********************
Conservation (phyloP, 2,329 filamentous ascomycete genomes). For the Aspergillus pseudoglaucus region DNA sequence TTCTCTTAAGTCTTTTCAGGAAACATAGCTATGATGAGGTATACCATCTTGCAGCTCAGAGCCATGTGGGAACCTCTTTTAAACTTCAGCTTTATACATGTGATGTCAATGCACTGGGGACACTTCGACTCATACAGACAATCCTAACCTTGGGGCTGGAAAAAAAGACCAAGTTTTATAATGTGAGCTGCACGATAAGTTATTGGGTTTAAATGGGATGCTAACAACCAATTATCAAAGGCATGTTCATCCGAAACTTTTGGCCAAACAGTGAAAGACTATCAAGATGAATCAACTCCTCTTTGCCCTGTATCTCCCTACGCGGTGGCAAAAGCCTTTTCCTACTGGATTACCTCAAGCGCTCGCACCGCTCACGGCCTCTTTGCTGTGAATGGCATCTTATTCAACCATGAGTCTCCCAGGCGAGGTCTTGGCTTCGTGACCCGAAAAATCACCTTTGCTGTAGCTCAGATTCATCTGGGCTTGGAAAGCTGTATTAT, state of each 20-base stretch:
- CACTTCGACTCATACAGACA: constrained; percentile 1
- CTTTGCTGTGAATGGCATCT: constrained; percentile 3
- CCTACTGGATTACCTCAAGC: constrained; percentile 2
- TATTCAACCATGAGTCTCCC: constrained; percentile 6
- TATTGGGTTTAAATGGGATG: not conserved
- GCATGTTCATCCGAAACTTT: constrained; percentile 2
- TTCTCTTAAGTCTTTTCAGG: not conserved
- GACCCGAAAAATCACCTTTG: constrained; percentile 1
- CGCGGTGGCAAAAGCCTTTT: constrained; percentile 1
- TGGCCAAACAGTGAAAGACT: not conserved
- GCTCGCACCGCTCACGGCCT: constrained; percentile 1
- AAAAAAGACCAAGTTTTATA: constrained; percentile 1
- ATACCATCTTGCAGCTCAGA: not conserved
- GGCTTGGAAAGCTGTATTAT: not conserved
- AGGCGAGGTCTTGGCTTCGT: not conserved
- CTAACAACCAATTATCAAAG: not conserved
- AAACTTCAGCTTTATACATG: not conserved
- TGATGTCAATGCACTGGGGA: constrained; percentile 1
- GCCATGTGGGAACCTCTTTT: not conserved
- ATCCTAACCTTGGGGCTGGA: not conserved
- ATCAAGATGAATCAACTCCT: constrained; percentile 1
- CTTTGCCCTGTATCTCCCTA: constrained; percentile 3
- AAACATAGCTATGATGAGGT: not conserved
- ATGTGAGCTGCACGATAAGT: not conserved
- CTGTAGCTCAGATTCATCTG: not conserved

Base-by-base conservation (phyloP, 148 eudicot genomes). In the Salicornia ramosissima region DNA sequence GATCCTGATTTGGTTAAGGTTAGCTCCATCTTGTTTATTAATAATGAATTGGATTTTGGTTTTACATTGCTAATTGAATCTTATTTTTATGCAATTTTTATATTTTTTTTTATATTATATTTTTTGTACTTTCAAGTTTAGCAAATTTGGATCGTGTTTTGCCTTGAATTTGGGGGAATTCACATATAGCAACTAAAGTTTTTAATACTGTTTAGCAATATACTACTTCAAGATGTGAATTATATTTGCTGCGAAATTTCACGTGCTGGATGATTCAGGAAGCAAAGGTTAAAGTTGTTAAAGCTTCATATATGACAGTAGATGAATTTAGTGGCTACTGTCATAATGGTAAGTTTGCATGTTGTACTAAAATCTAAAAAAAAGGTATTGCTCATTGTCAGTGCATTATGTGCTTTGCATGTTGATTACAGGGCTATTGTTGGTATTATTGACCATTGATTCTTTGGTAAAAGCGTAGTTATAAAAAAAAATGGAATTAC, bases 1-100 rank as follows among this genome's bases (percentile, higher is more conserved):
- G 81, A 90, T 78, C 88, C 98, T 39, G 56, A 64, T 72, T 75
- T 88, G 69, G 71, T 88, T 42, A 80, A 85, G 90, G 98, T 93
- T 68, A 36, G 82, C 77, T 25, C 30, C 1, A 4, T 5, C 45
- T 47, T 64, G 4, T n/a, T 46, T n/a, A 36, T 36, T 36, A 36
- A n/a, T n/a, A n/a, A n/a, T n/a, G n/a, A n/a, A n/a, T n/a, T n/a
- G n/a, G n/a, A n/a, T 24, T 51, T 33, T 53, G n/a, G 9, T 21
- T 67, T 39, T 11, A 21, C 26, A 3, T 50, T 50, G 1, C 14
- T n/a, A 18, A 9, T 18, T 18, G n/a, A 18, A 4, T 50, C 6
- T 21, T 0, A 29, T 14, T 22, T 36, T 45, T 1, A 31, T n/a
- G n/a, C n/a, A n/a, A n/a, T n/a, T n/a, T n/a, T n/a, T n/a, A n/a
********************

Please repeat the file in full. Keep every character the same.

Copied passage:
Conservation (phyloP, 2,329 filamentous ascomycete genomes). For the Aspergillus pseudoglaucus region DNA sequence TTCTCTTAAGTCTTTTCAGGAAACATAGCTATGATGAGGTATACCATCTTGCAGCTCAGAGCCATGTGGGAACCTCTTTTAAACTTCAGCTTTATACATGTGATGTCAATGCACTGGGGACACTTCGACTCATACAGACAATCCTAACCTTGGGGCTGGAAAAAAAGACCAAGTTTTATAATGTGAGCTGCACGATAAGTTATTGGGTTTAAATGGGATGCTAACAACCAATTATCAAAGGCATGTTCATCCGAAACTTTTGGCCAAACAGTGAAAGACTATCAAGATGAATCAACTCCTCTTTGCCCTGTATCTCCCTACGCGGTGGCAAAAGCCTTTTCCTACTGGATTACCTCAAGCGCTCGCACCGCTCACGGCCTCTTTGCTGTGAATGGCATCTTATTCAACCATGAGTCTCCCAGGCGAGGTCTTGGCTTCGTGACCCGAAAAATCACCTTTGCTGTAGCTCAGATTCATCTGGGCTTGGAAAGCTGTATTAT, state of each 20-base stretch:
- CACTTCGACTCATACAGACA: constrained; percentile 1
- CTTTGCTGTGAATGGCATCT: constrained; percentile 3
- CCTACTGGATTACCTCAAGC: constrained; percentile 2
- TATTCAACCATGAGTCTCCC: constrained; percentile 6
- TATTGGGTTTAAATGGGATG: not conserved
- GCATGTTCATCCGAAACTTT: constrained; percentile 2
- TTCTCTTAAGTCTTTTCAGG: not conserved
- GACCCGAAAAATCACCTTTG: constrained; percentile 1
- CGCGGTGGCAAAAGCCTTTT: constrained; percentile 1
- TGGCCAAACAGTGAAAGACT: not conserved
- GCTCGCACCGCTCACGGCCT: constrained; percentile 1
- AAAAAAGACCAAGTTTTATA: constrained; percentile 1
- ATACCATCTTGCAGCTCAGA: not conserved
- GGCTTGGAAAGCTGTATTAT: not conserved
- AGGCGAGGTCTTGGCTTCGT: not conserved
- CTAACAACCAATTATCAAAG: not conserved
- AAACTTCAGCTTTATACATG: not conserved
- TGATGTCAATGCACTGGGGA: constrained; percentile 1
- GCCATGTGGGAACCTCTTTT: not conserved
- ATCCTAACCTTGGGGCTGGA: not conserved
- ATCAAGATGAATCAACTCCT: constrained; percentile 1
- CTTTGCCCTGTATCTCCCTA: constrained; percentile 3
- AAACATAGCTATGATGAGGT: not conserved
- ATGTGAGCTGCACGATAAGT: not conserved
- CTGTAGCTCAGATTCATCTG: not conserved

Base-by-base conservation (phyloP, 148 eudicot genomes). In the Salicornia ramosissima region DNA sequence GATCCTGATTTGGTTAAGGTTAGCTCCATCTTGTTTATTAATAATGAATTGGATTTTGGTTTTACATTGCTAATTGAATCTTATTTTTATGCAATTTTTATATTTTTTTTTATATTATATTTTTTGTACTTTCAAGTTTAGCAAATTTGGATCGTGTTTTGCCTTGAATTTGGGGGAATTCACATATAGCAACTAAAGTTTTTAATACTGTTTAGCAATATACTACTTCAAGATGTGAATTATATTTGCTGCGAAATTTCACGTGCTGGATGATTCAGGAAGCAAAGGTTAAAGTTGTTAAAGCTTCATATATGACAGTAGATGAATTTAGTGGCTACTGTCATAATGGTAAGTTTGCATGTTGTACTAAAATCTAAAAAAAAGGTATTGCTCATTGTCAGTGCATTATGTGCTTTGCATGTTGATTACAGGGCTATTGTTGGTATTATTGACCATTGATTCTTTGGTAAAAGCGTAGTTATAAAAAAAAATGGAATTAC, bases 1-100 rank as follows among this genome's bases (percentile, higher is more conserved):
- G 81, A 90, T 78, C 88, C 98, T 39, G 56, A 64, T 72, T 75
- T 88, G 69, G 71, T 88, T 42, A 80, A 85, G 90, G 98, T 93
- T 68, A 36, G 82, C 77, T 25, C 30, C 1, A 4, T 5, C 45
- T 47, T 64, G 4, T n/a, T 46, T n/a, A 36, T 36, T 36, A 36
- A n/a, T n/a, A n/a, A n/a, T n/a, G n/a, A n/a, A n/a, T n/a, T n/a
- G n/a, G n/a, A n/a, T 24, T 51, T 33, T 53, G n/a, G 9, T 21
- T 67, T 39, T 11, A 21, C 26, A 3, T 50, T 50, G 1, C 14
- T n/a, A 18, A 9, T 18, T 18, G n/a, A 18, A 4, T 50, C 6
- T 21, T 0, A 29, T 14, T 22, T 36, T 45, T 1, A 31, T n/a
- G n/a, C n/a, A n/a, A n/a, T n/a, T n/a, T n/a, T n/a, T n/a, A n/a